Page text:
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Logo of nihpaAbout Author manuscriptsSubmit a manuscriptHHS Public Access; Author Manuscript; Accepted for publication in peer reviewed journal;
 
Scand Stat Theory Appl. Author manuscript; available in PMC 2010 November 26.
Published in final edited form as:
Scand Stat Theory Appl. 2009 September; 36(3): 433–443.
PMCID: PMC2992389
NIHMSID: NIHMS175584

Empirical-Likelihood-Based Inferences for Generalized Partially Linear Models

Abstract

This paper considers generalized partially linear models. We propose empirical likelihood based statistics to construct confidence regions for the parametric and nonparametric componenets. The resulting statistics are shown to be asymptotically chi-squared distributed. Finite sample performance of the proposed statistics is assessed by simulation experiments. The proposed methods are applied to a dataset from an AIDS clinical trial.

Keywords: Confidence region, generalized additive models, least favorable curve, local linear regression, semiparametric estimation

1 Introduction

Generalized partially linear models (GPLM), a generalization of partially linear models to possibly non-Gaussian responses, assume that the conditional expectation of the response variables given the covariates can be represented as

E(Y|X,T)=μ{Xβ+θ(T)},Var(Y|X,T)=σ2V(μ),
(1)

where μ = μ{X′β + θ(T)}, μ(·) is a known link function, V (·) is a known function, β is an unknown p × 1 vector, T [set membership] Rq, θ is an unknown smooth function, and σ2 is an unknown scalar parameter. Assume that T takes values in T, a closed rectangle in Rq. We assume that (Yi, Xi, Ti), i = 1, 2, (...), n, are independent and identically distributed data from model (1). GPLMs allow easier interpretation of the effect of each variables and are preferable to general nonparametric models (Stone, 1980) since they provides a partial remedy to the “curse of dimensionality,” especially when q is small as is often the case. GPLMs are more flexible than the standard GLM because they combine both parametric and nonparametric components when it is believed that the E(Y|X, T) depends on variable X in a linear way but is nonlinearly related to other independent variables, T.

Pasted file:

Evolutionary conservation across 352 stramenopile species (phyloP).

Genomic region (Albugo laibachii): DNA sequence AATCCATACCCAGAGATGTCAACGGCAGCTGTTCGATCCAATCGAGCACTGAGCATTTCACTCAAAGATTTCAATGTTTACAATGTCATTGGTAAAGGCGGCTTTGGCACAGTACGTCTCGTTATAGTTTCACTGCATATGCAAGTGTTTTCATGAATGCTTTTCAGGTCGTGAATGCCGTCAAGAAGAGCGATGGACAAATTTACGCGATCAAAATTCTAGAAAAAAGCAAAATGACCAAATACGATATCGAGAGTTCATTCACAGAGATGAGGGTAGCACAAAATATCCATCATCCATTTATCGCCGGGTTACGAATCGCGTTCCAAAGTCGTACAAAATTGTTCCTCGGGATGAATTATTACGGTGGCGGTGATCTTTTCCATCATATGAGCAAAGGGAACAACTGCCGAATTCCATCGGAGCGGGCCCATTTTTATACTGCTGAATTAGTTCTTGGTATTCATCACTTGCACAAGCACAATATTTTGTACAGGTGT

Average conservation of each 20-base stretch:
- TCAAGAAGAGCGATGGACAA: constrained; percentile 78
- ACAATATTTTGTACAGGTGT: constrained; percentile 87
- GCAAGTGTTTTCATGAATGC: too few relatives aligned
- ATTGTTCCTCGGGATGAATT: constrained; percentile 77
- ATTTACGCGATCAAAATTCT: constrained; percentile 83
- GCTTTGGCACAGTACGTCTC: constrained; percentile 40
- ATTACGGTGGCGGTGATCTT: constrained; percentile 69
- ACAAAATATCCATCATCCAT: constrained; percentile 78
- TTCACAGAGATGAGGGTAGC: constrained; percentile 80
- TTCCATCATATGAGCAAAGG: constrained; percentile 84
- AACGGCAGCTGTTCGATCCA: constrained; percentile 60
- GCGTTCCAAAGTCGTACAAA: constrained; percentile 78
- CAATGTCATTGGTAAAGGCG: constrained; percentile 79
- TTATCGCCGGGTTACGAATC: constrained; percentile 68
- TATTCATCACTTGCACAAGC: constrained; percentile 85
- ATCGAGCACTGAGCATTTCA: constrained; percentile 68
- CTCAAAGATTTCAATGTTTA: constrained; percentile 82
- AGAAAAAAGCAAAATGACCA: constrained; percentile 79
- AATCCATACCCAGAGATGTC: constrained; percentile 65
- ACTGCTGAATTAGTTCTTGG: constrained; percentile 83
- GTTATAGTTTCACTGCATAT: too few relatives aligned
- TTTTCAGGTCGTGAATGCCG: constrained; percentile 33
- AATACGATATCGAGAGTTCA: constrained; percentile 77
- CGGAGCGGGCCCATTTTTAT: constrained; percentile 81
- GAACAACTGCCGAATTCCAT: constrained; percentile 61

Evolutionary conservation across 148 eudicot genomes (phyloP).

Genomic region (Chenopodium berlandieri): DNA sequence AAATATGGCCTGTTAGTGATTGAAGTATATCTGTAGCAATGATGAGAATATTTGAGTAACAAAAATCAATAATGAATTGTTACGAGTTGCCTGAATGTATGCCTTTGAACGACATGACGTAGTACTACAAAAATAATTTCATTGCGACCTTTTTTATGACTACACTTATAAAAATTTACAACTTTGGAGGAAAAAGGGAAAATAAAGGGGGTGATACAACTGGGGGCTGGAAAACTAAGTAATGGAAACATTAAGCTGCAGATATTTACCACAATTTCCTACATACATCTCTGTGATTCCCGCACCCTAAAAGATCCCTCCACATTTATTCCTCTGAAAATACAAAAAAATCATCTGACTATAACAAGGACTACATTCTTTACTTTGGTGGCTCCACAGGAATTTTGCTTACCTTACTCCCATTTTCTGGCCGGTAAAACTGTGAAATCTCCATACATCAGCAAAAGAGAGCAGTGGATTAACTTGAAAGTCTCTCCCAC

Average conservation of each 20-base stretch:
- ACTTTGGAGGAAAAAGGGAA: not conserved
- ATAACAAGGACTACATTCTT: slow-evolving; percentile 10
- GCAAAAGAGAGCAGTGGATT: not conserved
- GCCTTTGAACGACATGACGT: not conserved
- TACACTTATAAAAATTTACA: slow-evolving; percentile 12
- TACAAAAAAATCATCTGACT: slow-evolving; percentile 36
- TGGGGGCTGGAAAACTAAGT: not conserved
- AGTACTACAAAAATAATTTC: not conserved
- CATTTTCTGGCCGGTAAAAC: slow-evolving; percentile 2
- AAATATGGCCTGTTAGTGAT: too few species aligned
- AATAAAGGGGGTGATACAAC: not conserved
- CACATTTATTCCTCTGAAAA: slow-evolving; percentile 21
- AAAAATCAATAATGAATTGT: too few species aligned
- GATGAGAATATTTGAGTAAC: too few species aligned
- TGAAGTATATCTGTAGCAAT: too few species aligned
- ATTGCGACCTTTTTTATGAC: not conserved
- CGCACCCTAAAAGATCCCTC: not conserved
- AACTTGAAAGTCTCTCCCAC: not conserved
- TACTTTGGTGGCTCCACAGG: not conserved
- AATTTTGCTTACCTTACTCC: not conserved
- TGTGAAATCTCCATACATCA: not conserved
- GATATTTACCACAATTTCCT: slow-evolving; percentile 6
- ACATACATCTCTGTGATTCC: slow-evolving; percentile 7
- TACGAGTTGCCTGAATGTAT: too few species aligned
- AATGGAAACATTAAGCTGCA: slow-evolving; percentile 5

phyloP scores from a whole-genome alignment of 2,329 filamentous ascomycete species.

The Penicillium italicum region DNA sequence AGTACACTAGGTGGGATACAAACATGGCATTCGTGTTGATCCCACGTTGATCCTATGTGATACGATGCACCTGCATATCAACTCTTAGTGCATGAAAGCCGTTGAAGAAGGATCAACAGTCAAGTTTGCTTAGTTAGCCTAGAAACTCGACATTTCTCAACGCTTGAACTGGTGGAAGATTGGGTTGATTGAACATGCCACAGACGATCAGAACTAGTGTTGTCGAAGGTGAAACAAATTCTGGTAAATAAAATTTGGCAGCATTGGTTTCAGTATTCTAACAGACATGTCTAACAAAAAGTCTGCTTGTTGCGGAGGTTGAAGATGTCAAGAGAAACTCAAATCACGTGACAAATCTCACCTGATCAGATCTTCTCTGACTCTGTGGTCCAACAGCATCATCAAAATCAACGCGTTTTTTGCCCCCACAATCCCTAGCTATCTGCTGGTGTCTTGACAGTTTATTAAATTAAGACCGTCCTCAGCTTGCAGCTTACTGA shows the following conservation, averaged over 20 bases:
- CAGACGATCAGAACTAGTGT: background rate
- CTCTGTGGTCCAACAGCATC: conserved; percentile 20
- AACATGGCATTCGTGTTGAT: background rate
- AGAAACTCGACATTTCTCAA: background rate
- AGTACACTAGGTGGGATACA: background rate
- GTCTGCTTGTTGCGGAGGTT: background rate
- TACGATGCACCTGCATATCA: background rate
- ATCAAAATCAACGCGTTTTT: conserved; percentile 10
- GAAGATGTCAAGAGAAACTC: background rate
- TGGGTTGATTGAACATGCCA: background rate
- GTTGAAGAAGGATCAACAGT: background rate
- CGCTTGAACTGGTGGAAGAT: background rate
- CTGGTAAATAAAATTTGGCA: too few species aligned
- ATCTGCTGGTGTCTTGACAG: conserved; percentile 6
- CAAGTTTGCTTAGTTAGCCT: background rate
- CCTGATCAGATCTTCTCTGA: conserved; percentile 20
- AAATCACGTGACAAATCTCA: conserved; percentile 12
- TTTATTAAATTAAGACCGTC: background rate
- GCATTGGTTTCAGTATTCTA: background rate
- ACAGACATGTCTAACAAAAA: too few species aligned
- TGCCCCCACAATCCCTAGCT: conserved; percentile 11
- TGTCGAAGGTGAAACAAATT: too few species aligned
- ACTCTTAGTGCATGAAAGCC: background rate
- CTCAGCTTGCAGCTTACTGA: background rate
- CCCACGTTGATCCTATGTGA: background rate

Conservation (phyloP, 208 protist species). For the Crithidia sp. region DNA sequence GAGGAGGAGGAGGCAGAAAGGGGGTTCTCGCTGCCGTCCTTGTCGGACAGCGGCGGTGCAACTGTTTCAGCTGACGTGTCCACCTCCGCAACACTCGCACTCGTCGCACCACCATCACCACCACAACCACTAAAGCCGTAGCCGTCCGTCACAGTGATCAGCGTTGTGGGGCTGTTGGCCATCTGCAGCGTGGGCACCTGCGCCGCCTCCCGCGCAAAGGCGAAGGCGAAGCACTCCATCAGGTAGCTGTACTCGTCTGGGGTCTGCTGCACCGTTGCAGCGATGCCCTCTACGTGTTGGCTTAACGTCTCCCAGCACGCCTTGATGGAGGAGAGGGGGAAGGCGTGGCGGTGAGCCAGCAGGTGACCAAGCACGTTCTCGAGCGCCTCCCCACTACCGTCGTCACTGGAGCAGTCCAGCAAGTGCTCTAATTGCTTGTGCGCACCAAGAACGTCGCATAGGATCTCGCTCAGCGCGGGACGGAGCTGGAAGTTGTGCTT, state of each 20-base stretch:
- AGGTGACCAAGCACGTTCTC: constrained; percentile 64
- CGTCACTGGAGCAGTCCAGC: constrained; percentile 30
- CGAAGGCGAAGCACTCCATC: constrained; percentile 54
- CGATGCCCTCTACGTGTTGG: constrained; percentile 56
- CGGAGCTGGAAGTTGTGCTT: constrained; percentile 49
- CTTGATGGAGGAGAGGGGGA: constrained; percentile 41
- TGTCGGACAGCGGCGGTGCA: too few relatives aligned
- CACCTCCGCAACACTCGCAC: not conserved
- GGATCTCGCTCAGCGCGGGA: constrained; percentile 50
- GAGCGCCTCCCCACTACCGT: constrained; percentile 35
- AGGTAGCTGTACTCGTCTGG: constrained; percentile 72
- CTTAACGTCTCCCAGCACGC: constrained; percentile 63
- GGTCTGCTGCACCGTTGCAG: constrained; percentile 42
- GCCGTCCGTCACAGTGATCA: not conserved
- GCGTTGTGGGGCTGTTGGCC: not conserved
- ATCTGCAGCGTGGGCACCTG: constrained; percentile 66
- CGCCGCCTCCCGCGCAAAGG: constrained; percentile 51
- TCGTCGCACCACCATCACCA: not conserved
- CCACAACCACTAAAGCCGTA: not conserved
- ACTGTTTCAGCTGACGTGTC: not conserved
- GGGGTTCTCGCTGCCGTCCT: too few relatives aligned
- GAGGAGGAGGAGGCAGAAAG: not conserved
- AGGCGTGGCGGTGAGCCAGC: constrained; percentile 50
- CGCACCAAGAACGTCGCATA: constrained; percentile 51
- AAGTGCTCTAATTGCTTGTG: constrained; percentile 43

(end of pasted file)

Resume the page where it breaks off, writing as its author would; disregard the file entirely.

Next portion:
A special class of the GPLMs, partially linear models, have been intensively studied in literature. See for example, Engle et al. (1986), Speckman, (1988), Härdle, Liang & Gao (2000) and references therein. For GPLMs, Severini & Staniswalis (1994) applied the quasilikelihood principle proposed by Severini & Wong (1992), and Carroll et al. (1997) proposed two different estimation algorithms based on quasilikelihood and local kernel methods. Related topics have recently been studied by Lin & Carroll (2001) for longitudinal data, and Liang & Ren (2005) for measurement errors. It is worth pointing out that the quasilikelihood approach for the GPLM is different from the kernel-based smoothing method for partially linear models. The latter is simple and noniterative because the closed form of the estimators is available, while the former needs an iterative algorithm and an undersmoothing bandwidth.

Under mild regularity conditions, Severini & Staniswalis (1994) derived the asymptotics for the estimators of β and θ(t) that they proposed. In principle, these asymptotic results can be used to construct asymptotically correct confidence intervals of the parameters and pointwise confidence intervals for the nonparametric function. The finite-sample performance of the resulting confidence intervals may not be appealing because the complex structure of the covariance matrix, which needs to be estimated with estimates plugged-in for several parameters. In this paper, we propose an alternative for constructing regions for β and θ(t) using the empirical likelihood principle, which was originally studied by Hartley & Rao (1968) for sample surveys and by Thomas & Grunkemeier (1975) for survival analysis. Owen (2001) gave a comprehensive survey for empirical likelihood methods and related topics. The empirical likelihood method has many advantages over its competitors such as the normal-approximation-based method and the bootstrap method (see Hall & La Scala, 1990). These advantages include improvement of the confidence region, increase of accuracy of coverage because of using auxiliary information, easy implementation, avoiding estimating variances, and studentising automatically. Because of these features, the applications of empirical likelihood in parametric and nonparametric models have received a great amount of attention.